More articles from Life Sciences:

nachricht Hunting pathogens at full force
22.03.2017 | Helmholtz-Zentrum für Infektionsforschung

nachricht A 155 carat diamond with 92 mm diameter
22.03.2017 | Universität Augsburg

All articles from Life Sciences >>>

The most recent press releases about innovation >>>

Die letzten 5 Focus-News des innovations-reports im Überblick:

Im Focus: Giant Magnetic Fields in the Universe

Astronomers from Bonn and Tautenburg in Thuringia (Germany) used the 100-m radio telescope at Effelsberg to observe several galaxy clusters. At the edges of these large accumulations of dark matter, stellar systems (galaxies), hot gas, and charged particles, they found magnetic fields that are exceptionally ordered over distances of many million light years. This makes them the most extended magnetic fields in the universe known so far.

The results will be published on March 22 in the journal „Astronomy & Astrophysics“.

Galaxy clusters are the largest gravitationally bound structures in the universe. With a typical extent of about 10 million light years, i.e. 100 times the...

Im Focus: Tracing down linear ubiquitination

Researchers at the Goethe University Frankfurt, together with partners from the University of Tübingen in Germany and Queen Mary University as well as Francis Crick Institute from London (UK) have developed a novel technology to decipher the secret ubiquitin code.

Ubiquitin is a small protein that can be linked to other cellular proteins, thereby controlling and modulating their functions. The attachment occurs in many...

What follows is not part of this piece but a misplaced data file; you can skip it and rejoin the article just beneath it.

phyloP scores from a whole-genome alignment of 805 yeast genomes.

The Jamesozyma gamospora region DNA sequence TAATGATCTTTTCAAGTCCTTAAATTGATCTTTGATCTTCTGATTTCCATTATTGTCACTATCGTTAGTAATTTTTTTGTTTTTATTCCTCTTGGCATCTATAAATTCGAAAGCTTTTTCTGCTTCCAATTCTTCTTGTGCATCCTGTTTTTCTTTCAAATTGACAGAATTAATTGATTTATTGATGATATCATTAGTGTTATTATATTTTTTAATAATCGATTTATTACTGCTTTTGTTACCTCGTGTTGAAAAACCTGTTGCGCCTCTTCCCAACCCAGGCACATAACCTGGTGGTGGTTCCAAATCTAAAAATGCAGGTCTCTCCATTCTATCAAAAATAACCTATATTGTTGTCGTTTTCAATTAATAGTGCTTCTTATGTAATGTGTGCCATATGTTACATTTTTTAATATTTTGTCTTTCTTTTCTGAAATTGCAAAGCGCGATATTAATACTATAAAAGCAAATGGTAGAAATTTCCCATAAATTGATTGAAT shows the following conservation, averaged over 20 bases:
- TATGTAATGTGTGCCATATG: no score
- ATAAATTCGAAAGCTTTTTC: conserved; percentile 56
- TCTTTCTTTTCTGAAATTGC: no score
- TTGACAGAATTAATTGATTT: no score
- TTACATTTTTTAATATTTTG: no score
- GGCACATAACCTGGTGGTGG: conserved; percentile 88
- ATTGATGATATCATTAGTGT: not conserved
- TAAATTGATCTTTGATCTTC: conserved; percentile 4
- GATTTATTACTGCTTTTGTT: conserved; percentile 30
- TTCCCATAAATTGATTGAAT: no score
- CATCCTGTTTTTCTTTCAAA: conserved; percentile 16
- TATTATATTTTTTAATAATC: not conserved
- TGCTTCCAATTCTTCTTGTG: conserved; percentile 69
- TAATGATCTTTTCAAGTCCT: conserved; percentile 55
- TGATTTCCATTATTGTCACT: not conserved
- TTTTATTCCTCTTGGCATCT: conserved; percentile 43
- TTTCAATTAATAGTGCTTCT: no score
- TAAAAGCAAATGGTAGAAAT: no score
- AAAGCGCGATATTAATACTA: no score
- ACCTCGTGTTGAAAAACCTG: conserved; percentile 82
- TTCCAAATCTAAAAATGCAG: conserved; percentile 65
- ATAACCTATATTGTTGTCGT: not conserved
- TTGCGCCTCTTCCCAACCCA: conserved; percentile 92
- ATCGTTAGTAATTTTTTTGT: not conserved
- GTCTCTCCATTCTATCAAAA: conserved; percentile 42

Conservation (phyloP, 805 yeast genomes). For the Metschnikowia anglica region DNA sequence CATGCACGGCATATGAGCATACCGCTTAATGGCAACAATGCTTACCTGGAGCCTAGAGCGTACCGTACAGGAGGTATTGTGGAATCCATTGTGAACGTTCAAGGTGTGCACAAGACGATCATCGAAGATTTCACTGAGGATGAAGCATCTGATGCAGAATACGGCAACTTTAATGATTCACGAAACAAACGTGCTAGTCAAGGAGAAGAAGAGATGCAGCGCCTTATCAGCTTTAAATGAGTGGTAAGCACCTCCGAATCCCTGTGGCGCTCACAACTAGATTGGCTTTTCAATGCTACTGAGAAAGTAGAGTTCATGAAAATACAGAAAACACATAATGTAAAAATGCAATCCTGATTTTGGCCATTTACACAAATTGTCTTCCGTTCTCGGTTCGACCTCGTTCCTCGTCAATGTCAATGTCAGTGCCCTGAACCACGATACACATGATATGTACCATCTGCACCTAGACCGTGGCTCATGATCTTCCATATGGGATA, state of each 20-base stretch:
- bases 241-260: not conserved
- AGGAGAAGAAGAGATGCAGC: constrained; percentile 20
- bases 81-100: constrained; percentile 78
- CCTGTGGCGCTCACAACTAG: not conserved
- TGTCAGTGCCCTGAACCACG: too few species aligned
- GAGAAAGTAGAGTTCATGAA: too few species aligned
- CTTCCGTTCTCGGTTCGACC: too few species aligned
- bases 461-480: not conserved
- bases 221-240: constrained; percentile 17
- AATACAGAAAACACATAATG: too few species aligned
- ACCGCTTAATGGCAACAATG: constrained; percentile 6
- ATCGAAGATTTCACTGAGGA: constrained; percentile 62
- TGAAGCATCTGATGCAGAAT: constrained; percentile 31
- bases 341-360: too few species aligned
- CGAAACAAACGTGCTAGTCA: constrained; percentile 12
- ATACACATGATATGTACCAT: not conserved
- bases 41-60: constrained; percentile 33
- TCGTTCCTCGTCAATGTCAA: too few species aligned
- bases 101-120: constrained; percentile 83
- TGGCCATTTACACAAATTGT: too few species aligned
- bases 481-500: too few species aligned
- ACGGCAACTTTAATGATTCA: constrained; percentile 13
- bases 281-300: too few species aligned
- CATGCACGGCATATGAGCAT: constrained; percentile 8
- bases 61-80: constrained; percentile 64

Im Focus: Perovskite edges can be tuned for optoelectronic performance

Layered 2D material improves efficiency for solar cells and LEDs

In the eternal search for next generation high-efficiency solar cells and LEDs, scientists at Los Alamos National Laboratory and their partners are creating...

Im Focus: Polymer-coated silicon nanosheets as alternative to graphene: A perfect team for nanoelectronics

Silicon nanosheets are thin, two-dimensional layers with exceptional optoelectronic properties very similar to those of graphene. Albeit, the nanosheets are less stable. Now researchers at the Technical University of Munich (TUM) have, for the first time ever, produced a composite material combining silicon nanosheets and a polymer that is both UV-resistant and easy to process. This brings the scientists a significant step closer to industrial applications like flexible displays and photosensors.

Silicon nanosheets are thin, two-dimensional layers with exceptional optoelectronic properties very similar to those of graphene. Albeit, the nanosheets are...

Im Focus: Researchers Imitate Molecular Crowding in Cells

Enzymes behave differently in a test tube compared with the molecular scrum of a living cell. Chemists from the University of Basel have now been able to simulate these confined natural conditions in artificial vesicles for the first time. As reported in the academic journal Small, the results are offering better insight into the development of nanoreactors and artificial organelles.

Enzymes behave differently in a test tube compared with the molecular scrum of a living cell. Chemists from the University of Basel have now been able to...

All Focus news of the innovation-report >>>

Anzeige

Anzeige

Event News

International Land Use Symposium ILUS 2017: Call for Abstracts and Registration open

20.03.2017 | Event News

CONNECT 2017: International congress on connective tissue

14.03.2017 | Event News

ICTM Conference: Turbine Construction between Big Data and Additive Manufacturing

07.03.2017 | Event News

 
Latest News

Pulverizing electronic waste is green, clean -- and cold

22.03.2017 | Materials Sciences

Astronomers hazard a ride in a 'drifting carousel' to understand pulsating stars

22.03.2017 | Physics and Astronomy

New gel-like coating beefs up the performance of lithium-sulfur batteries

22.03.2017 | Materials Sciences

VideoLinks
B2B-VideoLinks
More VideoLinks >>>